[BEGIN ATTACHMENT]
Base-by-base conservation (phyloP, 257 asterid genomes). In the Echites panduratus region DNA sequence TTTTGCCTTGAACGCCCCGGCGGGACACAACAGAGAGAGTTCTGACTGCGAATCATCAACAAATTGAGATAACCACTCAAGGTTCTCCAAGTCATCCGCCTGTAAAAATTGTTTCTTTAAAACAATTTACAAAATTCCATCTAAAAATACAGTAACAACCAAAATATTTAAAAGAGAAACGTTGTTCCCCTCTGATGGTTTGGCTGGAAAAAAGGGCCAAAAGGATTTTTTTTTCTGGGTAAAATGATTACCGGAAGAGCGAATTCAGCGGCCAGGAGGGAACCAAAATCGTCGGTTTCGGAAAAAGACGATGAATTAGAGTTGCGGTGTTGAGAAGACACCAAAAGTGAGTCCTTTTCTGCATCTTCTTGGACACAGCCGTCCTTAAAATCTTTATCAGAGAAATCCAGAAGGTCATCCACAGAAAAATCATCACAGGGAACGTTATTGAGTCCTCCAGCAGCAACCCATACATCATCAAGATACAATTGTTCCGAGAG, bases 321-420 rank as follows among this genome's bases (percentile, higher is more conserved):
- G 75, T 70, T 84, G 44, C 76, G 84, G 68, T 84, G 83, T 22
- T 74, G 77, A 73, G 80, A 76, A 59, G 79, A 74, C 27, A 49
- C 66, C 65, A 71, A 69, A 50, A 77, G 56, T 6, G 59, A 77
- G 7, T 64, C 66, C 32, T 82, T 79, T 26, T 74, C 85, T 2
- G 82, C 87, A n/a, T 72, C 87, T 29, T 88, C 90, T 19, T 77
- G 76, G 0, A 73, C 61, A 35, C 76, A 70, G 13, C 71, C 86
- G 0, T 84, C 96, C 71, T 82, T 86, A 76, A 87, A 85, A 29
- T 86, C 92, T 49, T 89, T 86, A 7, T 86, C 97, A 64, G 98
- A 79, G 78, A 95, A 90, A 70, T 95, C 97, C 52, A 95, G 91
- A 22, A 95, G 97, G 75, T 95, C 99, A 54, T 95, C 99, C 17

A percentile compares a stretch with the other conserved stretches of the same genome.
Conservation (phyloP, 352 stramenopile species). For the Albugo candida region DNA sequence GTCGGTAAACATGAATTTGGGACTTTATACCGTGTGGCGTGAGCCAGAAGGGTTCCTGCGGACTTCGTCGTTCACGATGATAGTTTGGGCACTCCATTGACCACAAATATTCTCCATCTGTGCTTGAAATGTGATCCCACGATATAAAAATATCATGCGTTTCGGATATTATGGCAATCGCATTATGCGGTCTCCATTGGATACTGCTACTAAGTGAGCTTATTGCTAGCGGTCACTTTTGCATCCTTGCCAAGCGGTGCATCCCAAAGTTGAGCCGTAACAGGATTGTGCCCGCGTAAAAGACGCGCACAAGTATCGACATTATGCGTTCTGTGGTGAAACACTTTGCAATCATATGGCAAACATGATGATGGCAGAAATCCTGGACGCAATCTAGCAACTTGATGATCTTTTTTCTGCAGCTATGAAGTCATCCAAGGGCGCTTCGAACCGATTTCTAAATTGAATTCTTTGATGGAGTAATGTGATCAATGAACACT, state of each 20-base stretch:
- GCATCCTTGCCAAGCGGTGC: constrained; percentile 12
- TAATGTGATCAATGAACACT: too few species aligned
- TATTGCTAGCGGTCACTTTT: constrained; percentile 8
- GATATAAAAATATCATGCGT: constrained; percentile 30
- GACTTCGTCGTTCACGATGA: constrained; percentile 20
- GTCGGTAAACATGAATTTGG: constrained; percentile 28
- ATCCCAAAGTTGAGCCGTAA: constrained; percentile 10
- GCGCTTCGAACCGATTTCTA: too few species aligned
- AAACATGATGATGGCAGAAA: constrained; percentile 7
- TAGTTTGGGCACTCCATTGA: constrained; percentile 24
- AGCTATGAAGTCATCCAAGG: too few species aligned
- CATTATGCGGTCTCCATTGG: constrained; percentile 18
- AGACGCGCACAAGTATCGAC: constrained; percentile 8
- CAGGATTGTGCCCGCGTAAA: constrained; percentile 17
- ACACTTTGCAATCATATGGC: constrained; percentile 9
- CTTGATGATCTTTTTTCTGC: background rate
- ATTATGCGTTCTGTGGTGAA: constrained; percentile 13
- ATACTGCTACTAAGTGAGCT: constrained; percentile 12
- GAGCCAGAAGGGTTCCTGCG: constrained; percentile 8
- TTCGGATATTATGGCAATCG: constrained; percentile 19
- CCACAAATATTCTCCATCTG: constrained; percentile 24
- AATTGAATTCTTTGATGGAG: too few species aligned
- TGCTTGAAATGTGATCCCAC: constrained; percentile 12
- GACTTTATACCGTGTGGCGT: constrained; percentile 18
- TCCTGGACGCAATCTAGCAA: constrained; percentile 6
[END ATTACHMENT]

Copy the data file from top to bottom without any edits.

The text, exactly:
Base-by-base conservation (phyloP, 257 asterid genomes). In the Echites panduratus region DNA sequence TTTTGCCTTGAACGCCCCGGCGGGACACAACAGAGAGAGTTCTGACTGCGAATCATCAACAAATTGAGATAACCACTCAAGGTTCTCCAAGTCATCCGCCTGTAAAAATTGTTTCTTTAAAACAATTTACAAAATTCCATCTAAAAATACAGTAACAACCAAAATATTTAAAAGAGAAACGTTGTTCCCCTCTGATGGTTTGGCTGGAAAAAAGGGCCAAAAGGATTTTTTTTTCTGGGTAAAATGATTACCGGAAGAGCGAATTCAGCGGCCAGGAGGGAACCAAAATCGTCGGTTTCGGAAAAAGACGATGAATTAGAGTTGCGGTGTTGAGAAGACACCAAAAGTGAGTCCTTTTCTGCATCTTCTTGGACACAGCCGTCCTTAAAATCTTTATCAGAGAAATCCAGAAGGTCATCCACAGAAAAATCATCACAGGGAACGTTATTGAGTCCTCCAGCAGCAACCCATACATCATCAAGATACAATTGTTCCGAGAG, bases 321-420 rank as follows among this genome's bases (percentile, higher is more conserved):
- G 75, T 70, T 84, G 44, C 76, G 84, G 68, T 84, G 83, T 22
- T 74, G 77, A 73, G 80, A 76, A 59, G 79, A 74, C 27, A 49
- C 66, C 65, A 71, A 69, A 50, A 77, G 56, T 6, G 59, A 77
- G 7, T 64, C 66, C 32, T 82, T 79, T 26, T 74, C 85, T 2
- G 82, C 87, A n/a, T 72, C 87, T 29, T 88, C 90, T 19, T 77
- G 76, G 0, A 73, C 61, A 35, C 76, A 70, G 13, C 71, C 86
- G 0, T 84, C 96, C 71, T 82, T 86, A 76, A 87, A 85, A 29
- T 86, C 92, T 49, T 89, T 86, A 7, T 86, C 97, A 64, G 98
- A 79, G 78, A 95, A 90, A 70, T 95, C 97, C 52, A 95, G 91
- A 22, A 95, G 97, G 75, T 95, C 99, A 54, T 95, C 99, C 17

A percentile compares a stretch with the other conserved stretches of the same genome.
Conservation (phyloP, 352 stramenopile species). For the Albugo candida region DNA sequence GTCGGTAAACATGAATTTGGGACTTTATACCGTGTGGCGTGAGCCAGAAGGGTTCCTGCGGACTTCGTCGTTCACGATGATAGTTTGGGCACTCCATTGACCACAAATATTCTCCATCTGTGCTTGAAATGTGATCCCACGATATAAAAATATCATGCGTTTCGGATATTATGGCAATCGCATTATGCGGTCTCCATTGGATACTGCTACTAAGTGAGCTTATTGCTAGCGGTCACTTTTGCATCCTTGCCAAGCGGTGCATCCCAAAGTTGAGCCGTAACAGGATTGTGCCCGCGTAAAAGACGCGCACAAGTATCGACATTATGCGTTCTGTGGTGAAACACTTTGCAATCATATGGCAAACATGATGATGGCAGAAATCCTGGACGCAATCTAGCAACTTGATGATCTTTTTTCTGCAGCTATGAAGTCATCCAAGGGCGCTTCGAACCGATTTCTAAATTGAATTCTTTGATGGAGTAATGTGATCAATGAACACT, state of each 20-base stretch:
- GCATCCTTGCCAAGCGGTGC: constrained; percentile 12
- TAATGTGATCAATGAACACT: too few species aligned
- TATTGCTAGCGGTCACTTTT: constrained; percentile 8
- GATATAAAAATATCATGCGT: constrained; percentile 30
- GACTTCGTCGTTCACGATGA: constrained; percentile 20
- GTCGGTAAACATGAATTTGG: constrained; percentile 28
- ATCCCAAAGTTGAGCCGTAA: constrained; percentile 10
- GCGCTTCGAACCGATTTCTA: too few species aligned
- AAACATGATGATGGCAGAAA: constrained; percentile 7
- TAGTTTGGGCACTCCATTGA: constrained; percentile 24
- AGCTATGAAGTCATCCAAGG: too few species aligned
- CATTATGCGGTCTCCATTGG: constrained; percentile 18
- AGACGCGCACAAGTATCGAC: constrained; percentile 8
- CAGGATTGTGCCCGCGTAAA: constrained; percentile 17
- ACACTTTGCAATCATATGGC: constrained; percentile 9
- CTTGATGATCTTTTTTCTGC: background rate
- ATTATGCGTTCTGTGGTGAA: constrained; percentile 13
- ATACTGCTACTAAGTGAGCT: constrained; percentile 12
- GAGCCAGAAGGGTTCCTGCG: constrained; percentile 8
- TTCGGATATTATGGCAATCG: constrained; percentile 19
- CCACAAATATTCTCCATCTG: constrained; percentile 24
- AATTGAATTCTTTGATGGAG: too few species aligned
- TGCTTGAAATGTGATCCCAC: constrained; percentile 12
- GACTTTATACCGTGTGGCGT: constrained; percentile 18
- TCCTGGACGCAATCTAGCAA: constrained; percentile 6